Now that 2019 has arrived, many people are ready to make a few changes, and eating healthier is one of the most-cited plans. One of the staunchest allies in the effort to change eating habits is the Galveston County Health District, which is augmenting its year-round programs advocating good nutrition and healthy movement with a special eight-week challenge.

The It’s Time Texas Community Challenge begins Jan. 7 with the goal of creating healthier communities.

“So many of us have goals that center on health at the start of a new year. This challenge is the perfect way to kick off your healthy lifestyle, and have fun with family and friends, as you challenge one another,” Galveston County Health District CEO Kathy Barroso said.

The free It’s Time Texas program is open to all Texans, who can choose to compete as part of their community, their place of employment or as individuals. Each participant earns points by logging activities on an online tracker, posting selfies of healthy eating or exercise on social media, tracking their weight, or encouraging others to participate. The points are also tallied on behalf of the communities as similarly-sized cities compete to be deemed the healthiest cities in Texas.

“The bragging rights are a huge part of this challenge. Who doesn’t want to say their community is the best?” Barroso asked. “Texas City has dominated Galveston County for the past two years, finishing third statewide in the mid-size category in 2017 and 2018.” Winning communities receive grant funds for future health-promoting activities.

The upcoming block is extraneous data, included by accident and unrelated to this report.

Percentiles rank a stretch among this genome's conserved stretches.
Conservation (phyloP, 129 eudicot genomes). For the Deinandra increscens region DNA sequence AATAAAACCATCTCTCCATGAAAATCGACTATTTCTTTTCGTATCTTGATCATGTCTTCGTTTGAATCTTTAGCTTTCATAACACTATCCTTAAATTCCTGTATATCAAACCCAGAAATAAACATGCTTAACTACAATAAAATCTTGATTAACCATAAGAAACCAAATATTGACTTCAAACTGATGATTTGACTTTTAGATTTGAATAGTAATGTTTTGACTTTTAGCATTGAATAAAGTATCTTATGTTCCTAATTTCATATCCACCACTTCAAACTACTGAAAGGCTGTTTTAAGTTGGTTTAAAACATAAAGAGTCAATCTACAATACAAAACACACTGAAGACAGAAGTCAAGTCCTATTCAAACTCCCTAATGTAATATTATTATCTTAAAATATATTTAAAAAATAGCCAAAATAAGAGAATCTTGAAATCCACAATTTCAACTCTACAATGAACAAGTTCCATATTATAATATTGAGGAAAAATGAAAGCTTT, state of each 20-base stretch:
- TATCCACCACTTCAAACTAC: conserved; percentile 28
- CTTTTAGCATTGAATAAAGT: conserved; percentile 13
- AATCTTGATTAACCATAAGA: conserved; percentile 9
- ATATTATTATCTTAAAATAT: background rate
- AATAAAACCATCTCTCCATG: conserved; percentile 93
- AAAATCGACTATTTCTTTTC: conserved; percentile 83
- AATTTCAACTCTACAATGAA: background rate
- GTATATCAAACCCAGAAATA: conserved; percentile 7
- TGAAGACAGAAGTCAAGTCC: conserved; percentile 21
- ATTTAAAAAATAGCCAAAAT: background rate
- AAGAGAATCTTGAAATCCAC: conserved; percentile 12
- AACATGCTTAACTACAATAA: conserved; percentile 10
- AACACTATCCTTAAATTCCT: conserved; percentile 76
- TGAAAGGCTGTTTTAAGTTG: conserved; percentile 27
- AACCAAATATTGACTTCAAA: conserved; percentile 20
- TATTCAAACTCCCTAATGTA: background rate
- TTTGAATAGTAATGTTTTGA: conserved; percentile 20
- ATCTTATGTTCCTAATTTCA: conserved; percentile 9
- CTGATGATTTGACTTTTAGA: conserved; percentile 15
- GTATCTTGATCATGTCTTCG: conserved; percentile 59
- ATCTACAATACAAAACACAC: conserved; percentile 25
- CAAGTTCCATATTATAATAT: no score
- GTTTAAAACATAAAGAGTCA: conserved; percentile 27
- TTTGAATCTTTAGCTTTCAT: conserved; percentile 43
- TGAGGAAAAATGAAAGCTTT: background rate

“Whether you are participating as an individual or representative of a city, school or business, Galveston County Health District is here to help,” Barroso said. “We’ll provide weekly totals by community so we can see how each city in the county is stacking up to its neighbors and offer some ideas for friendly competition.”

In addition to encouraging communities to compete, the health district offers a number of resources for healthy eating, including extensive nutrition guides from the Centers for Disease Control and Prevention and the U.S. Department of Agriculture. The USDA’s “What’s Cooking USDA Mixing Bowl” program offers a database of recipes that combine easy preparation, low cost and a high nutritional value, along with cooking and grocery-shopping advice.

The recipes stress incorporating a variety of fruits and vegetables into every part of the meal, replacing salt with low-sodium seasonings, and being mindful of meat consumption. Combining vegetables and whole grains creates an American version of tabouli using bulgur, a cracked wheat.

Another USDA recipe adds hominy to ground beef for a hearty dish that delivers a big meaty taste while keeping the meat content to the suggested serving size. Other “What’s Cooking” recipes use easy to find ingredients in new, flavorful ways.

Of course, the real reward of changing our eating and movement habits comes from better health. But if we can boost our communities at the same time, it’s even better. The It’s Time Texas Community Challenge runs from Jan. 7 through March 3. Registration is open now at ittcommunitychallenge.com.

Bernice Torregrossa: bernice92@aol.com.

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